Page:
The role of Nasdaq Stockholm’s Disciplinary Committee is to consider suspicions regarding whether Exchange Members or listed companies have breached the rules and regulations applying on the Exchange. If the Exchange suspects that a member or a listed company has acted in breach of the rules and regulations, the matter is reported to the Disciplinary Committee. The Exchange investigates the suspicions and pursues the matter and the Disciplinary Committee issues a ruling regarding possible sanctions. The sanctions possible for listed companies are a warning, a fine or delisting. The fines that may be imposed range from one to 15 annual fees. The sanctions possible for Exchange Members are a warning, a fine or debarment. Fines paid are not included in the Exchange’s business but are attributed to a foundation supporting research in the securities market. The Disciplinary Committee’s Chairman and Deputy Chairman must be lawyers with experience of serving as judges. At least two of the other members of the Committee must have in-depth insight into the workings of the securities market.
Nasdaq (Nasdaq: NDAQ) is a leading provider of trading, clearing, exchange technology, listing, information and public company services across six continents. Through its diverse portfolio of solutions, Nasdaq enables customers to plan, optimize and execute their business vision with confidence, using proven technologies that provide transparency and insight for navigating today's global capital markets. As the creator of the world's first electronic stock market, its technology powers more than 70 marketplaces in 50 countries, and 1 in 10 of the world's securities transactions. Nasdaq is home to more than 3,700 listed companies with a market value of over $9.3 trillion and nearly 17,000 corporate clients. To learn more, visit nasdaq.com/ambition or business.nasdaq.com.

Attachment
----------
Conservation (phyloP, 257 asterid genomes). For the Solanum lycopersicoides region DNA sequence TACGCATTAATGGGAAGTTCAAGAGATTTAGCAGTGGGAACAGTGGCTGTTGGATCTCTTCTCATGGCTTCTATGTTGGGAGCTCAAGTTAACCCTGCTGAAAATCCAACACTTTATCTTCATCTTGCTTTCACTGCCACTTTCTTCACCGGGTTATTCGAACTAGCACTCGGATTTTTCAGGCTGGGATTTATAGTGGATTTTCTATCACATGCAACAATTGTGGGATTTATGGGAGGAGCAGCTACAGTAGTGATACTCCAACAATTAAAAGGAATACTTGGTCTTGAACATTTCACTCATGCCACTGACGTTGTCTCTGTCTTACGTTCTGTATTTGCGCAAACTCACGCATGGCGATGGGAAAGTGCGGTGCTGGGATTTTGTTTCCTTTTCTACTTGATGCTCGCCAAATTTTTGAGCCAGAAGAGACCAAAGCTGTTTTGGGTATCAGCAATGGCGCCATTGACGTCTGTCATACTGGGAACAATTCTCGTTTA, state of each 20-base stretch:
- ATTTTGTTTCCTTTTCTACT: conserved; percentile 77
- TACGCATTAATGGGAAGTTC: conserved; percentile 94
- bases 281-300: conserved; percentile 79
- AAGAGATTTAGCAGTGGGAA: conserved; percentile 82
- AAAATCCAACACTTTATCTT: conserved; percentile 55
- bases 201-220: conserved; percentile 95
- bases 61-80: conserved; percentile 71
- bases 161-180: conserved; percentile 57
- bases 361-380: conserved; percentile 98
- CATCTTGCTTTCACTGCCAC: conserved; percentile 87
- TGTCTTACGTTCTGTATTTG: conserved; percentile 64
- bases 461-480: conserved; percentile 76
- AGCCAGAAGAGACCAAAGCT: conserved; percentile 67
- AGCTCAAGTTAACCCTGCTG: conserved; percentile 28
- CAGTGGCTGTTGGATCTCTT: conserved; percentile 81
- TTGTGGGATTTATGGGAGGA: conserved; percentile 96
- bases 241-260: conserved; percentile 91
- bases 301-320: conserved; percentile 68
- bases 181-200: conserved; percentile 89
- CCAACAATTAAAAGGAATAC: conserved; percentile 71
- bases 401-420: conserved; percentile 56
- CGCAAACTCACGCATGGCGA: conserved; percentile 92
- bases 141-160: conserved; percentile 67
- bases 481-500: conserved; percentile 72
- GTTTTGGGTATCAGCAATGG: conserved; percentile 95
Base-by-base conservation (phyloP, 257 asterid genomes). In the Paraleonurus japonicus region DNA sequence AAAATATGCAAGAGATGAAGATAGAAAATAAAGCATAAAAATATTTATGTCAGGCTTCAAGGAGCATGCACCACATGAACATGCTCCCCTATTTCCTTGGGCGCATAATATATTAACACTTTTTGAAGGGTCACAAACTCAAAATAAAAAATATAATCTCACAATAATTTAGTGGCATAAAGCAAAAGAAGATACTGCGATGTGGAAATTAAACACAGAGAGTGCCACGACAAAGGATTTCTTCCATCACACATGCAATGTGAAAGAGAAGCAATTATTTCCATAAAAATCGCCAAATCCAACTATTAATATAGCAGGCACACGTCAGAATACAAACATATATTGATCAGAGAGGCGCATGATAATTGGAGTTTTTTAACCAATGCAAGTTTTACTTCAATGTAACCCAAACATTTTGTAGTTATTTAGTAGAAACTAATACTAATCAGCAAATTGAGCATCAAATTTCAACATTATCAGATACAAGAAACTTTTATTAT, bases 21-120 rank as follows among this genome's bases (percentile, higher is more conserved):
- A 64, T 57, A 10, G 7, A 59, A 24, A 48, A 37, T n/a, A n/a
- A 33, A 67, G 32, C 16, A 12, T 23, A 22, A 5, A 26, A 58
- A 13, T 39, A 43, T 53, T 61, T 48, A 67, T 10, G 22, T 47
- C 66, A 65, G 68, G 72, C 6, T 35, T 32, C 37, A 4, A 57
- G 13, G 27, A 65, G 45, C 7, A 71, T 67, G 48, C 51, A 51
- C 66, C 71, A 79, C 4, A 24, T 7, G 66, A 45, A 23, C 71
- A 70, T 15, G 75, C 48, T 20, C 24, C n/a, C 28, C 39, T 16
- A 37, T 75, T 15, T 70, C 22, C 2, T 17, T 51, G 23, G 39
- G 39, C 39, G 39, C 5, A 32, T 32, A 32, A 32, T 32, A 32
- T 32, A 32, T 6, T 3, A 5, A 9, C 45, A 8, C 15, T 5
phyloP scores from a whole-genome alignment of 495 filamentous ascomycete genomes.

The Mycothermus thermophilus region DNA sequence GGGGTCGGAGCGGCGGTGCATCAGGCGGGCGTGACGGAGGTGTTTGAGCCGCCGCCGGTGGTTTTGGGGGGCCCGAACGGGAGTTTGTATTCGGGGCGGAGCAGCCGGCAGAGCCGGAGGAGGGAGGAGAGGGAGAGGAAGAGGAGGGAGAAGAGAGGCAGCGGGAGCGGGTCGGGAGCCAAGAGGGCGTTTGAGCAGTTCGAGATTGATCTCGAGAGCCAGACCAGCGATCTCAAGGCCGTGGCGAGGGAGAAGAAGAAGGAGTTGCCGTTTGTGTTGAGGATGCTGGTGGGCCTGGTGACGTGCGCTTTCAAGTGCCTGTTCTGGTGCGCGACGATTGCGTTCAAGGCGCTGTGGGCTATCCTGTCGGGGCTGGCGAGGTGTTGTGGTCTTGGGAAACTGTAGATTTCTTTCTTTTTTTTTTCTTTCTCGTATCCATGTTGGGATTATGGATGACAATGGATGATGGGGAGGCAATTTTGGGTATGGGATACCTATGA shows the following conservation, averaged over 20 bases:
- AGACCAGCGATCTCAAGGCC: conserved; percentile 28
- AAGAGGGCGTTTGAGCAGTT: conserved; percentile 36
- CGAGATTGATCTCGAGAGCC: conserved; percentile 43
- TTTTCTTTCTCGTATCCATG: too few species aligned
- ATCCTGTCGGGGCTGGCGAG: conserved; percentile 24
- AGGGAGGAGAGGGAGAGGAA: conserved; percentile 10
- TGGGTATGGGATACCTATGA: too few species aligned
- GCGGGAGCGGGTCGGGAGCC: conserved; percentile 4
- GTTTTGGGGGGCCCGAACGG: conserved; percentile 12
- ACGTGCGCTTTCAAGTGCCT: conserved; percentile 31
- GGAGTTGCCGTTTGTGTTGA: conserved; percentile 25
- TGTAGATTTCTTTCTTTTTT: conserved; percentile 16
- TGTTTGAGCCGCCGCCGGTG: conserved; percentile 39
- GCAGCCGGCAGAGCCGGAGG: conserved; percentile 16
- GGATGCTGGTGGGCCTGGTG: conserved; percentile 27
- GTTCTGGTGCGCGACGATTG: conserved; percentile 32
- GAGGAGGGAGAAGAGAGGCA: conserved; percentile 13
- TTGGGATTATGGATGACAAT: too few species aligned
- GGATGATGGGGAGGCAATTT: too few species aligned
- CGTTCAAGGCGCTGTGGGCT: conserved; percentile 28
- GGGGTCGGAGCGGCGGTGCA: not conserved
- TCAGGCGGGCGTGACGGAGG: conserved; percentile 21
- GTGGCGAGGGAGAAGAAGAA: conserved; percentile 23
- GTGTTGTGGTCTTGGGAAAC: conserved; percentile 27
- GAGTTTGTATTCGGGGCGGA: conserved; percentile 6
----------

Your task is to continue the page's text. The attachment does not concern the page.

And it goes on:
Nasdaq Copenhagen, Nasdaq Helsinki, Nasdaq Iceland, Nasdaq Riga, Nasdaq Stockholm, Nasdaq Tallinn, Nasdaq Vilnius, Nasdaq Clearing and Nasdaq Broker Services are respectively brand names for the regulated markets of Nasdaq Copenhagen A/S, Nasdaq Helsinki Ltd., Nasdaq Iceland hf., Nasdaq Riga, AS, Nasdaq Stockholm AB, Nasdaq Tallinn AS, AB Nasdaq Vilnius, Nasdaq Clearing AB and Nasdaq Broker Services AB. Nasdaq Nordic represents the common offering by Nasdaq Copenhagen, Nasdaq Helsinki, Nasdaq Iceland and Nasdaq Stockholm. Nasdaq Baltic represents the common offering by Nasdaq Tallinn, Nasdaq Riga and Nasdaq Vilnius.
Cautionary Note Regarding Forward-Looking Statements
The matters described herein contain forward-looking statements that are made under the Safe Harbor provisions of the Private Securities Litigation Reform Act of 1995. These statements include, but are not limited to, statements about Nasdaq and its products and offerings. We caution that these statements are not guarantees of future performance. Actual results may differ materially from those expressed or implied in the forward-looking statements. Forward-looking statements involve a number of risks, uncertainties or other factors beyond Nasdaq's control. These factors include, but are not limited to factors detailed in Nasdaq's annual report on Form 10-K, and periodic reports filed with the U.S. Securities and Exchange Commission. We undertake no obligation to release any revisions to any forward-looking statements.
|Media Relations Contact:|
|Christina Malmberg Hägerstrand|
|+46 8 405 65 83|